Tale/innlegg | Dato: 23.02.2017
Utenriksminister Børge Brendes åpningsinnlegg på sivilsamfunnsdelen av giverkonferansen for Nigeria og området rundt Tsjadsjøen. Konferansen blir arrangert i Oslo.
Sjekkes mot framføring
It gives me great pleasure to open the civil society meeting of the Oslo Humanitarian Conference on Nigeria and the Lake Chad region. (I would like to extend a warm welcome especially to those of you who have travelled all the way from Cameroon, Chad, Niger and Nigeria.)
The displacement crisis in northeastern Nigeria and the Lake Chad region has become a severe food and nutrition emergency.
More than 10 million people are in need of assistance. More than half a million children are facing severe to acute malnutrition. Some parts of northeastern Nigeria may already experience famine.
This conference is organized to mobilize international attention and assistance, to close the gap between immediate needs and available resources.
It is a humanitarian imperative to act, to act now, and scale up the response. The affected population must get the help they need to survive.
We are also here to look at the root causes of the dire situation. Alongside a strong humanitarian response based on humanitarian principles, we must provide durable solutions for the 26 million affected people, including the 2.3 million who are internally displaced.
Women and girls as well as vulnerable groups, such as person with disabilities, should be given particular priority.
Conflict, climate change and extreme poverty call for a longer-term commitment in the region. As Boko Haram is driven back, governments have to invest in the resilience of local communities – in farming and trade, in education and health care, in safety for the population.
Only such investments will pave the way for a peaceful development in the region.
Food security and nutrition; Protection and access; Education in emergencies: The issues on the agenda today are crucial both in the short and longer term. Let me also highlight the importance of a strengthened health response - to be discussed this afternoon.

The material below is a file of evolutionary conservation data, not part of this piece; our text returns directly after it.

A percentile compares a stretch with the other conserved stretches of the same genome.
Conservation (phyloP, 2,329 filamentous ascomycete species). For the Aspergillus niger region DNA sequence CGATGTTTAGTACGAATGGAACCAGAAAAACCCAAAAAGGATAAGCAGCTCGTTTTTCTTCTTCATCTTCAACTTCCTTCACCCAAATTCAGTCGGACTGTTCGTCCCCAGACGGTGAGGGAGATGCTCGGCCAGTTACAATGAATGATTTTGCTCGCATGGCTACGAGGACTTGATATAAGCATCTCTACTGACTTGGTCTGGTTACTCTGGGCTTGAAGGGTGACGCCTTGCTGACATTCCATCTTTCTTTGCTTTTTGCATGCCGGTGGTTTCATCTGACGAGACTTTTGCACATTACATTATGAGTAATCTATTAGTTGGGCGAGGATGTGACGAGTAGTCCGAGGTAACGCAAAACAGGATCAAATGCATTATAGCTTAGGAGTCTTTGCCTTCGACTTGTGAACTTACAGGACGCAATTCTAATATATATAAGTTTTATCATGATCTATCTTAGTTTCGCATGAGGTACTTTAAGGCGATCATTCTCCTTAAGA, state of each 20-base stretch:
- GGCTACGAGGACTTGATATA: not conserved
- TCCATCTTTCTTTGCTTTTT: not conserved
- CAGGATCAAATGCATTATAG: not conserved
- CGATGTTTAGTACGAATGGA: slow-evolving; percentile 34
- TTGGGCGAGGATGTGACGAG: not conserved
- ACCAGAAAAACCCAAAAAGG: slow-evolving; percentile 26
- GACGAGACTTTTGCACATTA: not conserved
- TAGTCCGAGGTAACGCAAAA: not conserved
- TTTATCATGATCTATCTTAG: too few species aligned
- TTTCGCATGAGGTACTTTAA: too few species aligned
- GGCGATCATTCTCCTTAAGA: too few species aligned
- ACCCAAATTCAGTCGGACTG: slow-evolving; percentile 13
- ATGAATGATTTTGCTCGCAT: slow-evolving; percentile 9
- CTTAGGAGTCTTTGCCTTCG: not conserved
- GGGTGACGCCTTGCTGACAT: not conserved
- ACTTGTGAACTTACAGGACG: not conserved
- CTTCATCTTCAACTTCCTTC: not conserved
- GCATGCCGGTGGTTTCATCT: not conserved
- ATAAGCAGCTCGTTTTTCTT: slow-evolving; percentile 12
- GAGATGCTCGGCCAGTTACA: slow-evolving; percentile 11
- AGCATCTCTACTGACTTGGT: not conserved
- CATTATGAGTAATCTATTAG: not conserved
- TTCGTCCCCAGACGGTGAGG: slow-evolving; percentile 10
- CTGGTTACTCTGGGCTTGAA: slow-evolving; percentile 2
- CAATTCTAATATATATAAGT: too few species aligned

Northeastern Nigeria and the Lake Chad region need our backing - today and in the years to come. Norway will tomorrow announce a multiyear pledge that includes both humanitarian and development aid. I hope others will make similar commitments.
Many organizations work hard to address the crisis. They deserve increased support from the international community. UN agencies have strengthened their presence, and are scaling up further. The Red Cross-Red Crescent movement and a number of international and civil society organizations, many present here today, are doing a great job under often very difficult circumstances.
We must not forget that every day humanitarian workers are risking their lives to save others, despite the fact that all parties to conflict have a responsibility to protect them and provide humanitarian access to civilians in need of assistance.
Civil society plays a crucial role in reaching the affected communities, and in voicing the concerns of local people. Some of you will participate in the panels tomorrow and convey key messages from today's discussions.
Your input will be powerful. It will reflect the voices from the field. All participants will benefit; the outcome of the conference will be strengthened. Thank you for your attention.